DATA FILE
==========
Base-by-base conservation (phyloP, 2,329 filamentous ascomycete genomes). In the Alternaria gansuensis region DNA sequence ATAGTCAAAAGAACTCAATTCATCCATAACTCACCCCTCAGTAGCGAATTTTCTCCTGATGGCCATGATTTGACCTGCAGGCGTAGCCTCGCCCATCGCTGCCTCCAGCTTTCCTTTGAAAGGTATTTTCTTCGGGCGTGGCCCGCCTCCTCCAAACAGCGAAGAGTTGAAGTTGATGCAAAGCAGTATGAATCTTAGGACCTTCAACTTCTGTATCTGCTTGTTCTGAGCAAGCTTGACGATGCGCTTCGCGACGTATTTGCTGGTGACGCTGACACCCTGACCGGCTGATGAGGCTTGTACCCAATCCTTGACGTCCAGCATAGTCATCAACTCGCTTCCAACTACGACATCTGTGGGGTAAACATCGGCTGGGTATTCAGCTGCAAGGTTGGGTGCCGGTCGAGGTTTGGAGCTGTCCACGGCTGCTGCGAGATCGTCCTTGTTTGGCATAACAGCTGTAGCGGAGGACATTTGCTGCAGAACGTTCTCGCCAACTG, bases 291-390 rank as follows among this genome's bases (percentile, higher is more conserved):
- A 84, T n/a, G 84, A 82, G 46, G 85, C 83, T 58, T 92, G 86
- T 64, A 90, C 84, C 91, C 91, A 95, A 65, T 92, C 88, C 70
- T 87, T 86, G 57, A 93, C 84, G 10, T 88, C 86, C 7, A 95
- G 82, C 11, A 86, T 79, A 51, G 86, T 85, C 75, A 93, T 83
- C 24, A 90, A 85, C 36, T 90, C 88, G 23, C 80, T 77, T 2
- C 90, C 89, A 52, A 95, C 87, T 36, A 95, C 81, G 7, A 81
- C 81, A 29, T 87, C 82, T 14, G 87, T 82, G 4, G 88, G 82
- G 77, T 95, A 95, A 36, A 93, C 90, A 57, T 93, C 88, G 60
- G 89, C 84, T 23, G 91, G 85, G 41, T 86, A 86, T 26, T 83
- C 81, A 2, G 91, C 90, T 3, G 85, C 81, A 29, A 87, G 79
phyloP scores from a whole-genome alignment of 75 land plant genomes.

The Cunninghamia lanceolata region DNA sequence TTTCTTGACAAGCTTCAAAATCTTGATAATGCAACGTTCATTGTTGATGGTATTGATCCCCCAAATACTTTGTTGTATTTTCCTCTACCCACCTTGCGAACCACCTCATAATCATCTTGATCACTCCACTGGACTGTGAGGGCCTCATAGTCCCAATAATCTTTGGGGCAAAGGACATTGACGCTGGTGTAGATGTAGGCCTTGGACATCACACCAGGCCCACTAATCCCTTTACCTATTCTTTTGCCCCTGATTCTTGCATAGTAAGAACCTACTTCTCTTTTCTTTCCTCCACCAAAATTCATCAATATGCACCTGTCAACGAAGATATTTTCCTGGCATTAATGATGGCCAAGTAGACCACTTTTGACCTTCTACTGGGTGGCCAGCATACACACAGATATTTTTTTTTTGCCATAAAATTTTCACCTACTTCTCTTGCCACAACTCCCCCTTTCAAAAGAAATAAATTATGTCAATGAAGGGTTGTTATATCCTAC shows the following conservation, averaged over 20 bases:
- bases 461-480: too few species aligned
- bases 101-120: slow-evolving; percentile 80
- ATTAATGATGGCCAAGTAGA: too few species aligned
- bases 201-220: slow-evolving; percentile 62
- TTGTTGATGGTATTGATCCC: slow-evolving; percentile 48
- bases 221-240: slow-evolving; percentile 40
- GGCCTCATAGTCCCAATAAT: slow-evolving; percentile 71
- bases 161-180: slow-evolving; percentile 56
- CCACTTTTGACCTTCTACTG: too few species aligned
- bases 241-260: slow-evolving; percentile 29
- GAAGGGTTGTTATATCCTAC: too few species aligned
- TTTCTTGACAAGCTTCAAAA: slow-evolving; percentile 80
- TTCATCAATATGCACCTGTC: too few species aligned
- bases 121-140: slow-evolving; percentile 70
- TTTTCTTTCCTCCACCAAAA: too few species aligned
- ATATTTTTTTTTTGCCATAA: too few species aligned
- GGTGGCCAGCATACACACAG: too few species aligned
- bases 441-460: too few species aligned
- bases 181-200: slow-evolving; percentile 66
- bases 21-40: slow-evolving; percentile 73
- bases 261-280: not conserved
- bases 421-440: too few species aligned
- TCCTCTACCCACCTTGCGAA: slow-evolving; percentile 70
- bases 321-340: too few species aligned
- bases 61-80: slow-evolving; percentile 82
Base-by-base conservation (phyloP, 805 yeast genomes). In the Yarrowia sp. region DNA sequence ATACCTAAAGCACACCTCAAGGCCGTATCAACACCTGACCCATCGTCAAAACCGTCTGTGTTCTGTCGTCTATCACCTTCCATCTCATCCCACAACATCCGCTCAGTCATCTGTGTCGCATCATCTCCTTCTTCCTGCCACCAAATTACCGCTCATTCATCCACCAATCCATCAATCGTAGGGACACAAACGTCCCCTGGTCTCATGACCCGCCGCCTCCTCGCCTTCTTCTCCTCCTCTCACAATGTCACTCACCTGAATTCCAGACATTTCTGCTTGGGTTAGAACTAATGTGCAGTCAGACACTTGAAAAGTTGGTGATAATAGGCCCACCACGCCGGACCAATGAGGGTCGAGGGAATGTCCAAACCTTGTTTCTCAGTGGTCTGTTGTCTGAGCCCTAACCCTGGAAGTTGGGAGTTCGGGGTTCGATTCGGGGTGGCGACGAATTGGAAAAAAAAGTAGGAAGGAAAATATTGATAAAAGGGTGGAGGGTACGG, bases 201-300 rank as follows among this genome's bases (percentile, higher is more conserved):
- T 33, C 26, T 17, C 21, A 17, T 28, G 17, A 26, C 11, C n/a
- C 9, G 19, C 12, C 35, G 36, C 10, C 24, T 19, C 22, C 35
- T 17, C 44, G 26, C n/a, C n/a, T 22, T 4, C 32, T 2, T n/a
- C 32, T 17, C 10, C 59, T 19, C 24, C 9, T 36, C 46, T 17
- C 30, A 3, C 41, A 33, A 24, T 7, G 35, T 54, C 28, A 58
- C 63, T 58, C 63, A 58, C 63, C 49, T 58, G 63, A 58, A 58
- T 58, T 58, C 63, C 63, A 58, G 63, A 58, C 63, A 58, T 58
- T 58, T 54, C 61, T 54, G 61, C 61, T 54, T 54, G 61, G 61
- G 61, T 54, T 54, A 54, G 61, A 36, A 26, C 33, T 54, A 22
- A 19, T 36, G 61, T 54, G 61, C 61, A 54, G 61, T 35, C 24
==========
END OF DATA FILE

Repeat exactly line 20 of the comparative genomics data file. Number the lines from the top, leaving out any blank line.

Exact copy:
- GGCCTCATAGTCCCAATAAT: slow-evolving; percentile 71